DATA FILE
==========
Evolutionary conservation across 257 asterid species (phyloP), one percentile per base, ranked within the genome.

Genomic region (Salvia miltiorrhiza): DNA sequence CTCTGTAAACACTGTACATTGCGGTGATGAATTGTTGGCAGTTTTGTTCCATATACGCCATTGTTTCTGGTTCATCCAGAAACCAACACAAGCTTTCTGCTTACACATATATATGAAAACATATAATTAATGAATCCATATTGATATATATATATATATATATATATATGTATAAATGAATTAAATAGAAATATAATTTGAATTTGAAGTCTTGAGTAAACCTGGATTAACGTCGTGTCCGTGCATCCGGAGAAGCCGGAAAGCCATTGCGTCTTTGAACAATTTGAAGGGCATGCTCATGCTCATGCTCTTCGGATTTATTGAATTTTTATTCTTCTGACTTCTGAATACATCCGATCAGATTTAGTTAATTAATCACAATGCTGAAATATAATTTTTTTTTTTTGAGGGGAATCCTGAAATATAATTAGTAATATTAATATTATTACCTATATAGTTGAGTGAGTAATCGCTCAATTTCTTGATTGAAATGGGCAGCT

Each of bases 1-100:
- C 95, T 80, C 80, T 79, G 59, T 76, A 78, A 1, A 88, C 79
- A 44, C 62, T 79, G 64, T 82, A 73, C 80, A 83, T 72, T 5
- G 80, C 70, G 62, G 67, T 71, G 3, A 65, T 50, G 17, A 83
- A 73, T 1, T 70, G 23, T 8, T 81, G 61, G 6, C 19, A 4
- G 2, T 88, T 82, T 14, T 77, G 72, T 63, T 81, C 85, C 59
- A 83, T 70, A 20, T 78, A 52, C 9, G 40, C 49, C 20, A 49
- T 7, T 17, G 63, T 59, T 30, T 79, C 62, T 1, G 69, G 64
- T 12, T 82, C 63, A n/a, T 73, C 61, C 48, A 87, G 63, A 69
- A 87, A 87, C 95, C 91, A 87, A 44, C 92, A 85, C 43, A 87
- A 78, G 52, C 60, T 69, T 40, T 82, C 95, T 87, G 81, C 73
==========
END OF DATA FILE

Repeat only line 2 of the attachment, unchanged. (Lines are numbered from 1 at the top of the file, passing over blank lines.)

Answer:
Genomic region (Salvia miltiorrhiza): DNA sequence CTCTGTAAACACTGTACATTGCGGTGATGAATTGTTGGCAGTTTTGTTCCATATACGCCATTGTTTCTGGTTCATCCAGAAACCAACACAAGCTTTCTGCTTACACATATATATGAAAACATATAATTAATGAATCCATATTGATATATATATATATATATATATATATGTATAAATGAATTAAATAGAAATATAATTTGAATTTGAAGTCTTGAGTAAACCTGGATTAACGTCGTGTCCGTGCATCCGGAGAAGCCGGAAAGCCATTGCGTCTTTGAACAATTTGAAGGGCATGCTCATGCTCATGCTCTTCGGATTTATTGAATTTTTATTCTTCTGACTTCTGAATACATCCGATCAGATTTAGTTAATTAATCACAATGCTGAAATATAATTTTTTTTTTTTGAGGGGAATCCTGAAATATAATTAGTAATATTAATATTATTACCTATATAGTTGAGTGAGTAATCGCTCAATTTCTTGATTGAAATGGGCAGCT